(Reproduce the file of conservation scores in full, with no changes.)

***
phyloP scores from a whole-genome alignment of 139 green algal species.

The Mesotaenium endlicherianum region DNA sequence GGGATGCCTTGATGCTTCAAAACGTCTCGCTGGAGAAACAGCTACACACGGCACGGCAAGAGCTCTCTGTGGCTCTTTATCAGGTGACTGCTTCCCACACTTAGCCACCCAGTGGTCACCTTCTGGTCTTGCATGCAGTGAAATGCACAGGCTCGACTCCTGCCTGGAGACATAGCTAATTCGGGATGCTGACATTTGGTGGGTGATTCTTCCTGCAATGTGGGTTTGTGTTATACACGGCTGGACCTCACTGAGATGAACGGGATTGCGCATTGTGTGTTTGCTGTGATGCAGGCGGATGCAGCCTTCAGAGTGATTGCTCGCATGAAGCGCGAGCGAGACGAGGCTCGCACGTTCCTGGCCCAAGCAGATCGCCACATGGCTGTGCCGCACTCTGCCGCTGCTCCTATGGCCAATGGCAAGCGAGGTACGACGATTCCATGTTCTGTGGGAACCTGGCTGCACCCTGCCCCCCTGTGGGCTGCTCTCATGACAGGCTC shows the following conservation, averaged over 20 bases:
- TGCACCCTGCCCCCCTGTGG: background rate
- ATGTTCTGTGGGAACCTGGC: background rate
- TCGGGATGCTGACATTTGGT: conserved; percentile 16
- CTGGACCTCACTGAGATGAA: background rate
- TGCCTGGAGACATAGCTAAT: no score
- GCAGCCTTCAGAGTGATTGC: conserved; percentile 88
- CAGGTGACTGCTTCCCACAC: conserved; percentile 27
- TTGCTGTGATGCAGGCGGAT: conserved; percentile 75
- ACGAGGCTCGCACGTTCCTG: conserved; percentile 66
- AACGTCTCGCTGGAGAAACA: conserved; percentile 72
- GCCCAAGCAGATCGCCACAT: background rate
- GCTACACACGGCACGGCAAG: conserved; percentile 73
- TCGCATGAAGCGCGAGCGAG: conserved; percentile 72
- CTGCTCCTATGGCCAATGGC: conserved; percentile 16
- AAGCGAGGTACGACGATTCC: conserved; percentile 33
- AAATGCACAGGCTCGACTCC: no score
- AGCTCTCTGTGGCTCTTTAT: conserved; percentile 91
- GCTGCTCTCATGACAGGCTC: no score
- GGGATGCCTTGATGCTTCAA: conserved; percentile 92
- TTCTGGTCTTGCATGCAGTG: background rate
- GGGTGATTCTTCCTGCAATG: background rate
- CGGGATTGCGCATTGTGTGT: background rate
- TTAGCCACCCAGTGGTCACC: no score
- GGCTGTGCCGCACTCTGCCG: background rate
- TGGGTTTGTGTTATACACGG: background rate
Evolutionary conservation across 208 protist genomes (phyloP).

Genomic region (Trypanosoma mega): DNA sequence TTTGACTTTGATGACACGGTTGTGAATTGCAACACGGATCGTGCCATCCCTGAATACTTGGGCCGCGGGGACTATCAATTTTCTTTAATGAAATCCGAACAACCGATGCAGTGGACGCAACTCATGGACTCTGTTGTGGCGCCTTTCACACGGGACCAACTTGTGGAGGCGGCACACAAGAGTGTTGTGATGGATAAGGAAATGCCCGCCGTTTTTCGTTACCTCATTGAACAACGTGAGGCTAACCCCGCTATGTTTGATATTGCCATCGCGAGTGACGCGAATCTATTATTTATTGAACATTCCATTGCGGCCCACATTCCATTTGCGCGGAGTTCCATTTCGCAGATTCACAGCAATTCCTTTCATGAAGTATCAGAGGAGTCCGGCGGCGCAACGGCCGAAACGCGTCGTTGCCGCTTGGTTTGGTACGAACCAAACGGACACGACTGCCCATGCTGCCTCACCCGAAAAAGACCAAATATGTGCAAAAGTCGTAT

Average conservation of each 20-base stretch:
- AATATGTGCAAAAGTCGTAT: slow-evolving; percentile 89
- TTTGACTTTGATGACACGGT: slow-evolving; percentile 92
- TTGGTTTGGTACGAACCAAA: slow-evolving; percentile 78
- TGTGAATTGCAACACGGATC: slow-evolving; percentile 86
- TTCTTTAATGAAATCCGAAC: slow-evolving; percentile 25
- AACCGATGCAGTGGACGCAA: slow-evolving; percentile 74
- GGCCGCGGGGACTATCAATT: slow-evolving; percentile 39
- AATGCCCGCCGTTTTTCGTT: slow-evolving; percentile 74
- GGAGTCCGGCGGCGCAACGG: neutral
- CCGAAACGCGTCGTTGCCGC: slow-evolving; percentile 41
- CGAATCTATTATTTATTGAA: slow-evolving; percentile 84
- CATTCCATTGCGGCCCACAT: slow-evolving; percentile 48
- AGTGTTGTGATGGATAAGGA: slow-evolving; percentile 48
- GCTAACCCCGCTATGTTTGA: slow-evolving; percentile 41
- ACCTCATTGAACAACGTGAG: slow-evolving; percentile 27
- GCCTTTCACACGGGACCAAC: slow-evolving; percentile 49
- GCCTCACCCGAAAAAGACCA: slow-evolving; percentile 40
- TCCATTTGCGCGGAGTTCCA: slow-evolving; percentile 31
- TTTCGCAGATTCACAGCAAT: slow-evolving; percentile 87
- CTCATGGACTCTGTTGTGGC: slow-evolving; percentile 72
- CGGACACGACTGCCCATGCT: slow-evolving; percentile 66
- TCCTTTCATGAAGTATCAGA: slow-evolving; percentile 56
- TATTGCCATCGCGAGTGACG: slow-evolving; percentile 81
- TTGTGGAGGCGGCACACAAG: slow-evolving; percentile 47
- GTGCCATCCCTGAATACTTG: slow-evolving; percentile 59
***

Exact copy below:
phyloP scores from a whole-genome alignment of 139 green algal species.

The Mesotaenium endlicherianum region DNA sequence GGGATGCCTTGATGCTTCAAAACGTCTCGCTGGAGAAACAGCTACACACGGCACGGCAAGAGCTCTCTGTGGCTCTTTATCAGGTGACTGCTTCCCACACTTAGCCACCCAGTGGTCACCTTCTGGTCTTGCATGCAGTGAAATGCACAGGCTCGACTCCTGCCTGGAGACATAGCTAATTCGGGATGCTGACATTTGGTGGGTGATTCTTCCTGCAATGTGGGTTTGTGTTATACACGGCTGGACCTCACTGAGATGAACGGGATTGCGCATTGTGTGTTTGCTGTGATGCAGGCGGATGCAGCCTTCAGAGTGATTGCTCGCATGAAGCGCGAGCGAGACGAGGCTCGCACGTTCCTGGCCCAAGCAGATCGCCACATGGCTGTGCCGCACTCTGCCGCTGCTCCTATGGCCAATGGCAAGCGAGGTACGACGATTCCATGTTCTGTGGGAACCTGGCTGCACCCTGCCCCCCTGTGGGCTGCTCTCATGACAGGCTC shows the following conservation, averaged over 20 bases:
- TGCACCCTGCCCCCCTGTGG: background rate
- ATGTTCTGTGGGAACCTGGC: background rate
- TCGGGATGCTGACATTTGGT: conserved; percentile 16
- CTGGACCTCACTGAGATGAA: background rate
- TGCCTGGAGACATAGCTAAT: no score
- GCAGCCTTCAGAGTGATTGC: conserved; percentile 88
- CAGGTGACTGCTTCCCACAC: conserved; percentile 27
- TTGCTGTGATGCAGGCGGAT: conserved; percentile 75
- ACGAGGCTCGCACGTTCCTG: conserved; percentile 66
- AACGTCTCGCTGGAGAAACA: conserved; percentile 72
- GCCCAAGCAGATCGCCACAT: background rate
- GCTACACACGGCACGGCAAG: conserved; percentile 73
- TCGCATGAAGCGCGAGCGAG: conserved; percentile 72
- CTGCTCCTATGGCCAATGGC: conserved; percentile 16
- AAGCGAGGTACGACGATTCC: conserved; percentile 33
- AAATGCACAGGCTCGACTCC: no score
- AGCTCTCTGTGGCTCTTTAT: conserved; percentile 91
- GCTGCTCTCATGACAGGCTC: no score
- GGGATGCCTTGATGCTTCAA: conserved; percentile 92
- TTCTGGTCTTGCATGCAGTG: background rate
- GGGTGATTCTTCCTGCAATG: background rate
- CGGGATTGCGCATTGTGTGT: background rate
- TTAGCCACCCAGTGGTCACC: no score
- GGCTGTGCCGCACTCTGCCG: background rate
- TGGGTTTGTGTTATACACGG: background rate
Evolutionary conservation across 208 protist genomes (phyloP).

Genomic region (Trypanosoma mega): DNA sequence TTTGACTTTGATGACACGGTTGTGAATTGCAACACGGATCGTGCCATCCCTGAATACTTGGGCCGCGGGGACTATCAATTTTCTTTAATGAAATCCGAACAACCGATGCAGTGGACGCAACTCATGGACTCTGTTGTGGCGCCTTTCACACGGGACCAACTTGTGGAGGCGGCACACAAGAGTGTTGTGATGGATAAGGAAATGCCCGCCGTTTTTCGTTACCTCATTGAACAACGTGAGGCTAACCCCGCTATGTTTGATATTGCCATCGCGAGTGACGCGAATCTATTATTTATTGAACATTCCATTGCGGCCCACATTCCATTTGCGCGGAGTTCCATTTCGCAGATTCACAGCAATTCCTTTCATGAAGTATCAGAGGAGTCCGGCGGCGCAACGGCCGAAACGCGTCGTTGCCGCTTGGTTTGGTACGAACCAAACGGACACGACTGCCCATGCTGCCTCACCCGAAAAAGACCAAATATGTGCAAAAGTCGTAT

Average conservation of each 20-base stretch:
- AATATGTGCAAAAGTCGTAT: slow-evolving; percentile 89
- TTTGACTTTGATGACACGGT: slow-evolving; percentile 92
- TTGGTTTGGTACGAACCAAA: slow-evolving; percentile 78
- TGTGAATTGCAACACGGATC: slow-evolving; percentile 86
- TTCTTTAATGAAATCCGAAC: slow-evolving; percentile 25
- AACCGATGCAGTGGACGCAA: slow-evolving; percentile 74
- GGCCGCGGGGACTATCAATT: slow-evolving; percentile 39
- AATGCCCGCCGTTTTTCGTT: slow-evolving; percentile 74
- GGAGTCCGGCGGCGCAACGG: neutral
- CCGAAACGCGTCGTTGCCGC: slow-evolving; percentile 41
- CGAATCTATTATTTATTGAA: slow-evolving; percentile 84
- CATTCCATTGCGGCCCACAT: slow-evolving; percentile 48
- AGTGTTGTGATGGATAAGGA: slow-evolving; percentile 48
- GCTAACCCCGCTATGTTTGA: slow-evolving; percentile 41
- ACCTCATTGAACAACGTGAG: slow-evolving; percentile 27
- GCCTTTCACACGGGACCAAC: slow-evolving; percentile 49
- GCCTCACCCGAAAAAGACCA: slow-evolving; percentile 40
- TCCATTTGCGCGGAGTTCCA: slow-evolving; percentile 31
- TTTCGCAGATTCACAGCAAT: slow-evolving; percentile 87
- CTCATGGACTCTGTTGTGGC: slow-evolving; percentile 72
- CGGACACGACTGCCCATGCT: slow-evolving; percentile 66
- TCCTTTCATGAAGTATCAGA: slow-evolving; percentile 56
- TATTGCCATCGCGAGTGACG: slow-evolving; percentile 81
- TTGTGGAGGCGGCACACAAG: slow-evolving; percentile 47
- GTGCCATCCCTGAATACTTG: slow-evolving; percentile 59